نتیجه گیری انگلیسی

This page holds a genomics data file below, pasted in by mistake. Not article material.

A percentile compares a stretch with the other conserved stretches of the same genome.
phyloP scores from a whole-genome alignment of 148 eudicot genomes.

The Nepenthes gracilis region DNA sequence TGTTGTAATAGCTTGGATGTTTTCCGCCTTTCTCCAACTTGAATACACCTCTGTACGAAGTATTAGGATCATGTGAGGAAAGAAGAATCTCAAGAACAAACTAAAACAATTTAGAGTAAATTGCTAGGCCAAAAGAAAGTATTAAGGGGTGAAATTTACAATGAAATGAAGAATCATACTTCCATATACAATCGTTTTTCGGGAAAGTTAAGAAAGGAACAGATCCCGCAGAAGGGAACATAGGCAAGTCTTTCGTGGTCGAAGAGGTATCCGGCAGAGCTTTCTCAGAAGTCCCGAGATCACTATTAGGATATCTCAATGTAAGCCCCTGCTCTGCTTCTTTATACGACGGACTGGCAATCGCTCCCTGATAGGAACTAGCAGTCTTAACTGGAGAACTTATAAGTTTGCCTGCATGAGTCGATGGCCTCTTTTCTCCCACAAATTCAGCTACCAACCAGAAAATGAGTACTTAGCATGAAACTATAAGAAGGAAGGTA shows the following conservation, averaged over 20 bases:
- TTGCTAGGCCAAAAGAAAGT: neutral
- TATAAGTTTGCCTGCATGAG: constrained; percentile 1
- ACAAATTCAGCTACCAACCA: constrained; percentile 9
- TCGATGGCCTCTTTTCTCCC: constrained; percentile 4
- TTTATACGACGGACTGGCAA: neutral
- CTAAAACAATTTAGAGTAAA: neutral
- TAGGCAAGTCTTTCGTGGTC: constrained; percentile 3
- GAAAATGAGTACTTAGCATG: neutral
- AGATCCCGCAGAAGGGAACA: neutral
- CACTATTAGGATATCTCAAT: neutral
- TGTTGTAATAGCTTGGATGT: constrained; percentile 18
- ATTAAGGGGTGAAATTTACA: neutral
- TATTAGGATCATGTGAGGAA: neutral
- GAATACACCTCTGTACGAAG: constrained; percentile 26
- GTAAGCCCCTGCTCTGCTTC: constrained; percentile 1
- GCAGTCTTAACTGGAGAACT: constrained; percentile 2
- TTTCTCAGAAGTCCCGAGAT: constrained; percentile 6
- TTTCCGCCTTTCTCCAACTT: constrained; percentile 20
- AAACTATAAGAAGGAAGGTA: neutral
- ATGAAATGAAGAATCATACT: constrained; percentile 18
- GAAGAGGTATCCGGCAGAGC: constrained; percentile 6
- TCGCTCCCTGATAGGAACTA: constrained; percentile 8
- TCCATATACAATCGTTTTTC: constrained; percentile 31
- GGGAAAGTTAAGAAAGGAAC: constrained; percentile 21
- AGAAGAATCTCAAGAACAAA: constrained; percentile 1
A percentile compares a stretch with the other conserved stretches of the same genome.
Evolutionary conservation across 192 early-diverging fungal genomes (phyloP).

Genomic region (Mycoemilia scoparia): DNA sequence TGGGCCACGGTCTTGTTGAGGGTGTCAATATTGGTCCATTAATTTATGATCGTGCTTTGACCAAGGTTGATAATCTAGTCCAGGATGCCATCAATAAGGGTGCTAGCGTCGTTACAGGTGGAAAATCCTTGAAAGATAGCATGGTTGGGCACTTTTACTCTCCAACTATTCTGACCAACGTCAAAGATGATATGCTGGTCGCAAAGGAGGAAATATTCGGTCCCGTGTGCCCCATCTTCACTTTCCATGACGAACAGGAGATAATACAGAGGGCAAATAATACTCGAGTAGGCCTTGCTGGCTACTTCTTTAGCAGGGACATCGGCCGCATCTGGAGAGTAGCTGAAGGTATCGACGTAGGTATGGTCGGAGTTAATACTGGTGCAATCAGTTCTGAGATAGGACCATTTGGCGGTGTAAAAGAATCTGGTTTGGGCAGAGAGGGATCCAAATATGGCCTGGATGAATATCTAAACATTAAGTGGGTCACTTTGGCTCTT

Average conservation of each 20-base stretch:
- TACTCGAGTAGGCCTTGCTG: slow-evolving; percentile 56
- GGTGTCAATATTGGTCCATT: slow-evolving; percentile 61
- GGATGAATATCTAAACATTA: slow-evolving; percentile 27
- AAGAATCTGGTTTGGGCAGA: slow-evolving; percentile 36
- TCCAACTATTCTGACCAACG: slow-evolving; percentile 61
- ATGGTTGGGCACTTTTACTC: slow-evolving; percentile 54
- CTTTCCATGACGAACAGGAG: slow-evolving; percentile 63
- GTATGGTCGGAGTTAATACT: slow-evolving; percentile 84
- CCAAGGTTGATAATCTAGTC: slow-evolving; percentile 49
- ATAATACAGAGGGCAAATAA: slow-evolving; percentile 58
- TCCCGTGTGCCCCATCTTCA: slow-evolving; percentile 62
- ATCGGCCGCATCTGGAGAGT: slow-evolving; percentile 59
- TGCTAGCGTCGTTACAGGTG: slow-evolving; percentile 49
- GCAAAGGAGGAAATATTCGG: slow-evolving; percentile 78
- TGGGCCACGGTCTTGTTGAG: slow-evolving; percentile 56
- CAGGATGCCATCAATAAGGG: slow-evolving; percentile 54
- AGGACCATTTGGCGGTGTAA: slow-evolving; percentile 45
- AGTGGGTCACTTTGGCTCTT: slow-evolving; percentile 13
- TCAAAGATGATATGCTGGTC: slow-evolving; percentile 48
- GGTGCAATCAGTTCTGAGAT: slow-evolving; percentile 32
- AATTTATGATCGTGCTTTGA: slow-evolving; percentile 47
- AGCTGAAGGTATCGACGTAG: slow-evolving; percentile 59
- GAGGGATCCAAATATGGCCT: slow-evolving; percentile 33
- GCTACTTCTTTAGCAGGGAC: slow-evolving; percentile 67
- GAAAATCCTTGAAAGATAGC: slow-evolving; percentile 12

In this study, we propose ICA as a preprocessing tool for the data sets which are collected from customers for CRM. Usually, ICA enables two functions. One is an extraction of the underlying meaningful information from the observed data set, and the other is cancellation of noisy variables. These functions may be important especially in the CRM area under the Internet environment (generally called e-CRM). The Internet has provided companies with infinite opportunities to collect a huge amount of data on their customers. However, it is very difficult to extract meaningful underlying information from such a huge data set. Furthermore, it becomes more a difficult task without prior knowledge or expertise. For example, BMI (Body Mass Index) – an index that can be simply calculated by using height and weight – is one of the important variables for characterizing diet customers, but it is never easy for novices or automated computer systems to construct this important feature without any prior knowledge about dieting. So, ICA, which produces meaningful underlying features from the collected and observed data set without any expertise, can be very useful in e-CRM domain. Also, the Internet is the media that ensures anonymity of the users, so it is usual that the collected data from the Internet contains much noise. Thus, the noise reducing function of ICA is also important in e-CRM domain. As shown in our experimental results, applying preprocessing techniques such as PCA and ICA seems to be very effective in building a prediction model in CRM. Furthermore, among the preprocessing techniques, ICA, which uses a higher-order statistical method, may outperform PCA which uses a second-order method for non-Gaussian data sets. Although there are many studies that apply ICA as a preprocessing tool in computer science or engineering, there have been few approaches that use ICA in management areas except for stock market prediction. So, we expect our study will be recognized for its pioneering effort to stimulate the use of ICA as a preprocessing tool for management issues, especially for CRM. In future studies, the usefulness and generalizability of ICA should be validated in other applications of management domains. In addition, in the future, effort should be made to interpret the meaning of the extracted features by ICA.